The GDPR, or General Data Protection Regulations comes into force on the 25th May 2018 which means that you will have to make some important changes to the way that you deal with data in your business. The terms used in the legislation can often be seen as complex, so here is a glossary of key terms to assist you.
Data controller: A person who (either alone or jointly or in common with other persons) determines the purposes for which and the manner in which any personal data are, or are to be, processed.
Data processor: Any person who processes data on behalf of the data controller.
Data subject: Although not defined in the GDPR, any reference made to the ‘data subject’ will mean the individual to whom the personal data relates and is processed on behalf of or for.
Personal data: Any information relating to a living individual who can be identified (either directly or indirectly). The GDPR will expand the definition of personal data to include identification numbers, location data and online identifiers. Personal data that has been pseudonymised (e.g. coded online) may also fall within the remit of ‘personal data’ depending on whether an individual can be easily identified via the pseudonym.
Pseudonymisation: The processing of personal data in such a way that the personal data cannot be attributed to the data subject, without using completely separate additional information.
Recipient: Any person to whom data are or will be disclosed, including any person (such as an employee or agent of the data controller, a data processor or an employee or agent of a data processor) to whom they are disclosed in the course of processing the data for the data controller. However, recipient does not include any person to whom disclosure is or may be made as a result of a particular inquiry by or on behalf of that person made in the exercise of any power conferred by law.
Relevant filing system: Any set of information relating to individuals that is structured, either by reference to individuals or by reference to criteria relating to individuals, in such a way that specific information relating to a particular individual is readily accessible.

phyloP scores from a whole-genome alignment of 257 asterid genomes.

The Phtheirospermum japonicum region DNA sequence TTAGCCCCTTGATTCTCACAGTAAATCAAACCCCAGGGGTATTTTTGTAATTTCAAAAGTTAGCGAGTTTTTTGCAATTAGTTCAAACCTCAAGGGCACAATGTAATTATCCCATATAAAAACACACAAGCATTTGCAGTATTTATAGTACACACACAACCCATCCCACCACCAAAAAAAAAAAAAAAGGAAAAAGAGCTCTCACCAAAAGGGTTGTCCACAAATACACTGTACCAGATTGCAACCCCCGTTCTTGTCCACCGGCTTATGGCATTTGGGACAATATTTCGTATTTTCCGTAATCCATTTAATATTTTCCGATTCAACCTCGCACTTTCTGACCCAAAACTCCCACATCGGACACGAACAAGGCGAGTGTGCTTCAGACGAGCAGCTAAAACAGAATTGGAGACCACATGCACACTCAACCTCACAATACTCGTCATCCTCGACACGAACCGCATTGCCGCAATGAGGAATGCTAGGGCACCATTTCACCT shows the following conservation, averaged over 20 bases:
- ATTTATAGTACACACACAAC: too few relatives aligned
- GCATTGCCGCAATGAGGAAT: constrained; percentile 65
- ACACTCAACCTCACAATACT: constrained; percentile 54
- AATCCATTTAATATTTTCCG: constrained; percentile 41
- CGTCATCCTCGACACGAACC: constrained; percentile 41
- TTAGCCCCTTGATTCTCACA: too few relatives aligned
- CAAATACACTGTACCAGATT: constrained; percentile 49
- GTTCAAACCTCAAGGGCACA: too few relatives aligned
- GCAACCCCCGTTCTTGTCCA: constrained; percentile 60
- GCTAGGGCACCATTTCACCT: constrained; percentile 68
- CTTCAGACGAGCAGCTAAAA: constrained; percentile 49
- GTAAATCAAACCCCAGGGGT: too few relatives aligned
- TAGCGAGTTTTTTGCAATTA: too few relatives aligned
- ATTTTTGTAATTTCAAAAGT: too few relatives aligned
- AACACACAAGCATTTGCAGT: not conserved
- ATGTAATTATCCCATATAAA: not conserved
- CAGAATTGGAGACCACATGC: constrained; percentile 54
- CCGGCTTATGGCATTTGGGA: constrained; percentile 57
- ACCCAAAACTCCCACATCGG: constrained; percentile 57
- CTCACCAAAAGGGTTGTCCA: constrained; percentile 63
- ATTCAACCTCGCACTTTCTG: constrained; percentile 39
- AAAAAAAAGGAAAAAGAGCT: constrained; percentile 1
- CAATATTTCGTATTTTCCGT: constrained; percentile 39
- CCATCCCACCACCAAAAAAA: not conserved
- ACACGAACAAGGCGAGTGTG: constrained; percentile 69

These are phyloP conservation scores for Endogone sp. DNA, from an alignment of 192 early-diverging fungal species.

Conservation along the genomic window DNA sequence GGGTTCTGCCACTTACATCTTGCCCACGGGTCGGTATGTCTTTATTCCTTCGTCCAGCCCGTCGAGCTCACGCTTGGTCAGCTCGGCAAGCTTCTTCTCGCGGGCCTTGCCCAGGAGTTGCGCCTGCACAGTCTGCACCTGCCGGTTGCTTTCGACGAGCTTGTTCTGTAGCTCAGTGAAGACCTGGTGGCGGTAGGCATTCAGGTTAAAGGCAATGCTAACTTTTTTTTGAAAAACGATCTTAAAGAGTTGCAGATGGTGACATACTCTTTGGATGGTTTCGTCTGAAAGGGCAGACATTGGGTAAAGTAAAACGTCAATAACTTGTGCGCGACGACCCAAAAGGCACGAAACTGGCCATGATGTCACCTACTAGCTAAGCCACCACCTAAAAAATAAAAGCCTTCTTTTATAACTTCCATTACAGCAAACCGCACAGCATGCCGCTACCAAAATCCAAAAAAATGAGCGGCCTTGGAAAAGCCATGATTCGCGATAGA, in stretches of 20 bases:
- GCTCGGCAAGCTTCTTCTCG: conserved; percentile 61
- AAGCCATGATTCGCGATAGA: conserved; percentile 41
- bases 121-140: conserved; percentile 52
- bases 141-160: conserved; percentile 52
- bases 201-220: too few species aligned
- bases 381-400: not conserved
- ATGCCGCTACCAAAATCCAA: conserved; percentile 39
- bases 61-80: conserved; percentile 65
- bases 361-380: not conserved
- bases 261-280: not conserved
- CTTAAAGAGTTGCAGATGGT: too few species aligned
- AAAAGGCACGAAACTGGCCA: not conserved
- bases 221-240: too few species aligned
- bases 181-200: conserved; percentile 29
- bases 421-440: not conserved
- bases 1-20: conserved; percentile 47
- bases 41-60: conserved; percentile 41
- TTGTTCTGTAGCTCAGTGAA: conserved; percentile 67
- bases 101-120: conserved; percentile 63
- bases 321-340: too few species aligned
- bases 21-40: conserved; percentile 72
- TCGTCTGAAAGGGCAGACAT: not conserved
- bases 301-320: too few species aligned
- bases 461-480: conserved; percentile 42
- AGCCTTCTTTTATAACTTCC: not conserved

Sensitive personal data: Data consisting of information relating to an individual’s:
- racial or ethnic origin
- his/her political opinions
- his/her religious beliefs or other beliefs of a similar nature,
- whether s/he is a member of a trade union
- genetic data
- biometric data for the purpose of identifying an individual
- his/her physical or mental health
- his/her sexual life or sexual orientation
Both genetic and biometric data are new categories of sensitive personal data under the GDPR, which were not outlined previously in the DPA. These two new categories likely cater to the technological and scientific advancements that have arisen in recent years.
Profiling: Any type of automated processing of personal data in order to evaluate certain personal aspects relating to an individual, in particular to analyse or predict certain aspects of an individual’s performance at work or regarding their health, interests, reliability, behaviour, location or movements.
Third party: Any other person other than:
1. the data subject,
2. the data controller, or
3. any data processor or other person authorised to process data for the data controller or processor.
Please note this article contains general overview information only. It does not constitute, and should not be relied upon, as legal advice. You should consult a suitably qualified lawyer on any specific legal problem or matter.